King County Sheriff’s Office update on Ambaum apartment shootings

January 1st, 2010 Tracy Posted in Crime, Not White Center but we're mentioning it anyway 3 Comments »

Some have asked about this case, since it happened just south of White Center – two teenagers shot last night. Turns out to have been a case of murder/attempted suicide – with two 16-year-olds involved. Here’s a news release just sent by KCSO:

King County Deputies responded to a double shooting last night at an apartment complex located at 12445 Ambaum Blvd SW [map]. When deputies arrived at 9.30 PM they found a juvenile male and a juvenile female both suffering gunshot wounds. The female later died from her wounds and the male is being treated in hospital for what appears to be a serious but non life threatening gunshot wound. At this time detectives are continuing their enquiries. The preliminary investigation indicates the juvenile male shot the female and likely shot himself; however, detectives have not had the opportunity to interview him. He is under police guard at hospital while the investigation continues.

This also is being covered by our partners at the Seattle Times, who reported the victims’ ages.

AddThis Social Bookmark Button

Traffic alert: Overnight closure of northbound I-5 on Saturday night

December 4th, 2009 Tracy Posted in Not White Center but we're mentioning it anyway, Traffic Comments Off

Big project announced by WSDOT – and if you’re heading back from points south, this might affect you tomorrow night (and in another round of work a week later) – here’s the state’s announcement:

Don’t let the cold weather and holiday lights fool you, WSDOT crews are still hard at work in December. For the next two Saturday nights crews will close six miles of northbound Interstate 5 through south Seattle to install 15 overhead sign bridges.

The new sign bridges will hold overhead electronic signs alerting drivers to reduce their speed or change lanes when there are collisions or backups on the road. The new signs are the latest smarter highway technology aimed at increasing safety and reducing collisions. The $23.8 million project is funded by the Alaskan Way Viaduct program to help keep traffic moving during viaduct demolition and construction.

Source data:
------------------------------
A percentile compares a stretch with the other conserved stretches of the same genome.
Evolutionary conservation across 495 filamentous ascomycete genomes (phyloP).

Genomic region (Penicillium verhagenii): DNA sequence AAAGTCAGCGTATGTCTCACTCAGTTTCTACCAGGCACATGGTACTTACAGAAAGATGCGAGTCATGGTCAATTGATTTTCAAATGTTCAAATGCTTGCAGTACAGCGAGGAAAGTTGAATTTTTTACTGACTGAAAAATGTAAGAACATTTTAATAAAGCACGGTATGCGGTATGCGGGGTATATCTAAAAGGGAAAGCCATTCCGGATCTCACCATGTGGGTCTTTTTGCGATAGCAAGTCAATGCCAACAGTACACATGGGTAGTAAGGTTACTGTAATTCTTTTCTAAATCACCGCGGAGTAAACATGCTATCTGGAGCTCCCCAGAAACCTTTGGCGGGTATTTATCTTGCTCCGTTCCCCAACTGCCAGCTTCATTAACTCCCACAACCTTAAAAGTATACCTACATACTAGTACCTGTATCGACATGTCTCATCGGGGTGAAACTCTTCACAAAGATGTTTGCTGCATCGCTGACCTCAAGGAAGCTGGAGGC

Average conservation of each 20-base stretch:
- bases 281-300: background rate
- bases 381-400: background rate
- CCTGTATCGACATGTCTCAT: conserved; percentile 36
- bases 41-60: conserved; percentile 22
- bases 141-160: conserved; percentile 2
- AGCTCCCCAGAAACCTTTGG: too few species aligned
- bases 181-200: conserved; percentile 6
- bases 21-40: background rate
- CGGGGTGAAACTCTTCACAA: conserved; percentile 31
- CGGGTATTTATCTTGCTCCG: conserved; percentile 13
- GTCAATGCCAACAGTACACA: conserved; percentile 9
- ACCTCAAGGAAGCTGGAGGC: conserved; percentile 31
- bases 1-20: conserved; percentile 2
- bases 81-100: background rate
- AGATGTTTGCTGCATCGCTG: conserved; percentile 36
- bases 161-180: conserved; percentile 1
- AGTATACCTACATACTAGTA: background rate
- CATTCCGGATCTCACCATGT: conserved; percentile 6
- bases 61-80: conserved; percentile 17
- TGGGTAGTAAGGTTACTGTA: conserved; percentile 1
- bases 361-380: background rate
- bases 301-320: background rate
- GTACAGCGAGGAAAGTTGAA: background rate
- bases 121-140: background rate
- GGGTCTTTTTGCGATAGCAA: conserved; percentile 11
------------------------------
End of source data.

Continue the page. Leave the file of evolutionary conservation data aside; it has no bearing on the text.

“Getting these sign bridges up is the first major milestone in making northbound I-5 a safer and smarter highway,” said Craig Stone, WSDOT Toll Division Director. “We’ll spend the rest of the winter and spring installing the high-tech signs before activating them next summer.”

Crews will close all lanes of northbound I-5 from 11:30 p.m. Saturday, Dec. 5, to 8 a.m. Sunday, Dec. 6, between Boeing Access Road and Spokane Street. I-5 on-ramps in the area will start closing as early as 9 p.m. Crews will again close all lanes of northbound I-5 from 11:30 p.m. Dec. 12 to 8 a.m. Dec. 13 between Boeing Access Road and I-90.

The following ramps will be closed from 9 p.m. Saturday, Dec. 5, to 8 a.m. Sunday, Dec. 6:

o Boeing Access Road and Martin Luther King Jr. Way S. to northbound I-5
o Swift Avenue S./S. Graham Street to northbound I-5
o Corson Avenue/S. Michigan Street to northbound I-5

A signed detour will direct drivers to exit at Martin Luther King Way (exit 157) to Airport Way and back onto I-5 via Edgar Martinez Way/SR 519. Drivers should consider taking alternate routes like I-405 or SR 99 to avoid long delays and backups.

AddThis Social Bookmark Button

A Cajon Clinic & Community Dialogue Event

July 22nd, 2009 Ricardo Posted in Arts, Music, Not White Center but we're mentioning it anyway Comments Off

Not exactly White Center, but folks might be interested in attending this wonderful event.

AddThis Social Bookmark Button

Han’s German Deli

March 27th, 2009 FullTilt Posted in Beverages, burien, Food, Not White Center but we're mentioning it anyway 4 Comments »

Ok, so I have been a bit deliquent on my lunch reviews as of late. To be honest, I have not been eatin lunch out much. I get a bahn mi from next door, or eat the pizza, that we are now serving.  This past Monday I got out of the shop though. I went down to Han’s in Burien. Yeah, not White Center, but it isn’t that far, and for you folks in West Seattle, really, Burien is not that far, and if you have never been to Han’s it is worth the trip.